Five minutes before the half, Dybala nearly scored the goal of the season. Sturaro headed a cross back across the box, then Pjanic found Dybala, who tried an audacious chipped shot to the far post that looked destined for the far top corner but ended up smacking the crossbar. Sturaro raced to the rebound, but was beaten to it by Fares and the two of them clashed heads hard. Sturaro was down for a few minutes and was replaced before the half by Rodrigo Bentancur to hedge against a concussion. He immediately got himself into a good position near the penalty spot but couldn’t get turned to shoot.
The teams went into the half goalless. Halftime was probably spent by the team contemplating how bad it would look if Buffon’s last game turned out to be a goalless draw, because it took them less than four minutes to break the deadlock when they came out for the second period. Pjanic took a free kick quickly to Costa. It caught the Verona defense flat-footed, and Costa picked his way into the box for a shot. Nicolas met it, but spilled it right to Rugani, who easily tapped it into an open net for his second goal of the year.
It was 2-0 three minutes later, when Pjanic stroked a gorgeous free kick into the net, leaving Nicolas stock-still in his goal. Dybala had another try from a bit more of a central position six minutes after that, but this free kick was right at the keeper and saved easily.
In the 59th minute Gigi saw his last action when Matos got into the box and tried to round him. The 25-year-old collided with the keeper and threw his hands up to appeal for a penalty, but he had put the ball far too far away from himself —not to mention it would probably have taken Buffon publicly murdering him to get a call out of the ref given the occasion.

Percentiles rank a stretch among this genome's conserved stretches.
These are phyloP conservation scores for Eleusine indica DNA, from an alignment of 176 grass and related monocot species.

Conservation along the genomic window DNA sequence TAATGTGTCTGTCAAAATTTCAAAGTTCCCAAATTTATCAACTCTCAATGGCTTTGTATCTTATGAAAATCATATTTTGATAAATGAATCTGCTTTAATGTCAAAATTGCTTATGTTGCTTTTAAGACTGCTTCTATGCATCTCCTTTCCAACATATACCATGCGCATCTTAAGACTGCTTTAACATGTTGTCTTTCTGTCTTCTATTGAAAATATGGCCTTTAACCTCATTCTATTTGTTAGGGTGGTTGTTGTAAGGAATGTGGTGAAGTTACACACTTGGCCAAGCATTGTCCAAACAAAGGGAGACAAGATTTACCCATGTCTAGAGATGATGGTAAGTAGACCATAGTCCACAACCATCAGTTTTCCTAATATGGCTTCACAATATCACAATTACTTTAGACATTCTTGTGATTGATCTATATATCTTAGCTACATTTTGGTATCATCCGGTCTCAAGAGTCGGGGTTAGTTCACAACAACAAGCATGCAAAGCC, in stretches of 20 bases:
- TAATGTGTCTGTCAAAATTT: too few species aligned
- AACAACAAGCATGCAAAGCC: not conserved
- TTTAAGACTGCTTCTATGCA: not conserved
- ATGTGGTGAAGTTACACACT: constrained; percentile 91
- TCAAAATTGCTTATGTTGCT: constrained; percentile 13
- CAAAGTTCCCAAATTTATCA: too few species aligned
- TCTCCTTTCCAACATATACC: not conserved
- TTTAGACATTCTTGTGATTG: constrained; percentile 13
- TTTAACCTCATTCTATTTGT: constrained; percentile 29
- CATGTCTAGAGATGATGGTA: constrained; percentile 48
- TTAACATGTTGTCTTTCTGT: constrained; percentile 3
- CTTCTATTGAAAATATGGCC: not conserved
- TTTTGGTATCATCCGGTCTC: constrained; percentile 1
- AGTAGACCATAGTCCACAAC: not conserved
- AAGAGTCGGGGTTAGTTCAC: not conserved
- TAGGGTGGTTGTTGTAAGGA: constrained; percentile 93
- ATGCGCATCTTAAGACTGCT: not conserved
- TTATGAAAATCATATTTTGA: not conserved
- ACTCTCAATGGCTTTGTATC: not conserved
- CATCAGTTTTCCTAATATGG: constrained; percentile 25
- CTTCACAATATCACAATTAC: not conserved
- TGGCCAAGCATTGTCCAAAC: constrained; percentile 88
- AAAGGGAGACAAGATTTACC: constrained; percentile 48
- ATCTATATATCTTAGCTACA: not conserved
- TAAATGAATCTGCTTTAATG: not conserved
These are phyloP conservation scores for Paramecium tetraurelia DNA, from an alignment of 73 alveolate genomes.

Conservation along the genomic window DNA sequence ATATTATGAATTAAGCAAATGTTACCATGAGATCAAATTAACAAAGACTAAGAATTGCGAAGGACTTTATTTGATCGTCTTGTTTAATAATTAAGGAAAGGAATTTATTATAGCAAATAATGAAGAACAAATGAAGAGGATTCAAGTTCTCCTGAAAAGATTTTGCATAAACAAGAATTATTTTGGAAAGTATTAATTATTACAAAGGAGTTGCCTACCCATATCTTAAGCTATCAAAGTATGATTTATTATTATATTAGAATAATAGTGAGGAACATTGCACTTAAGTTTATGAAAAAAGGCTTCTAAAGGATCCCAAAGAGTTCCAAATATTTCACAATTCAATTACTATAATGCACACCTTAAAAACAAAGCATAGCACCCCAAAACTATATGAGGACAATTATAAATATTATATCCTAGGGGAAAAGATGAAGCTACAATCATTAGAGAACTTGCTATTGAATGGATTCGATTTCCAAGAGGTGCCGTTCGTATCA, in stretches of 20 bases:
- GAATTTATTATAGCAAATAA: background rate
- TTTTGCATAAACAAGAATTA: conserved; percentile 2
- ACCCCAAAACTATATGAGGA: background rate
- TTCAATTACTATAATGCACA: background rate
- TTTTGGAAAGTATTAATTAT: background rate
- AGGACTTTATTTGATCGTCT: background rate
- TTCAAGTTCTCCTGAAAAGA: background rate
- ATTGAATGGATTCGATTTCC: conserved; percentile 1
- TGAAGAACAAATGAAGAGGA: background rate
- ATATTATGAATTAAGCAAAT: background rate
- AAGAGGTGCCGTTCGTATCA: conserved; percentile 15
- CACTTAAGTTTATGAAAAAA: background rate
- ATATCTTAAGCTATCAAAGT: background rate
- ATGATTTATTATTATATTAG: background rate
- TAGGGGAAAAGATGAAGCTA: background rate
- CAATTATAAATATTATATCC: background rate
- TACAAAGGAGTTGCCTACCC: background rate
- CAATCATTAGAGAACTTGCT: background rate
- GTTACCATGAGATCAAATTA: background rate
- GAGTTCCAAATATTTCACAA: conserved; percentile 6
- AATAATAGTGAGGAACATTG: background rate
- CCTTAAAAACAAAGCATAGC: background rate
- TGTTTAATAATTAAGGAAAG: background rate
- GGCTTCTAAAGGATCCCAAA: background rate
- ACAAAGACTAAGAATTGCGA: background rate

Five minutes later, the moment we all knew was coming arrived.
It was tough to tell if you were watching on television, because you didn’t see any shots of his replacement warming up. But as Verona was making a substitution, the camera zoomed in on Buffon with an arm around Barzagli. He then hugged his longtime teammate and kissed him repeatedly on the cheek. Every Juventus player then came to bid farewell to their captain. Upon reaching Marchisio, Gigi reached down into his sock and produced a fresh captain’s armband for the midfielder, then pulled him into an embrace that lingered for some time. After receiving the respects of Romulo — who spent the 2014-15 season on loan at Juve) and Cerci (a frequent teammate with the national team — Buffon finally arrived at the sideline, where the substitutes, coaches, and staff had created an honor guard for him to walk through after he met his replacement for the day, No. 3 keeper Carlo Pinsogli.
Every single player and member of the sideline staff received a hug. When he finally got to the bench he sank into his seat and closed his eyes.
The job, 17 years in the making, was done.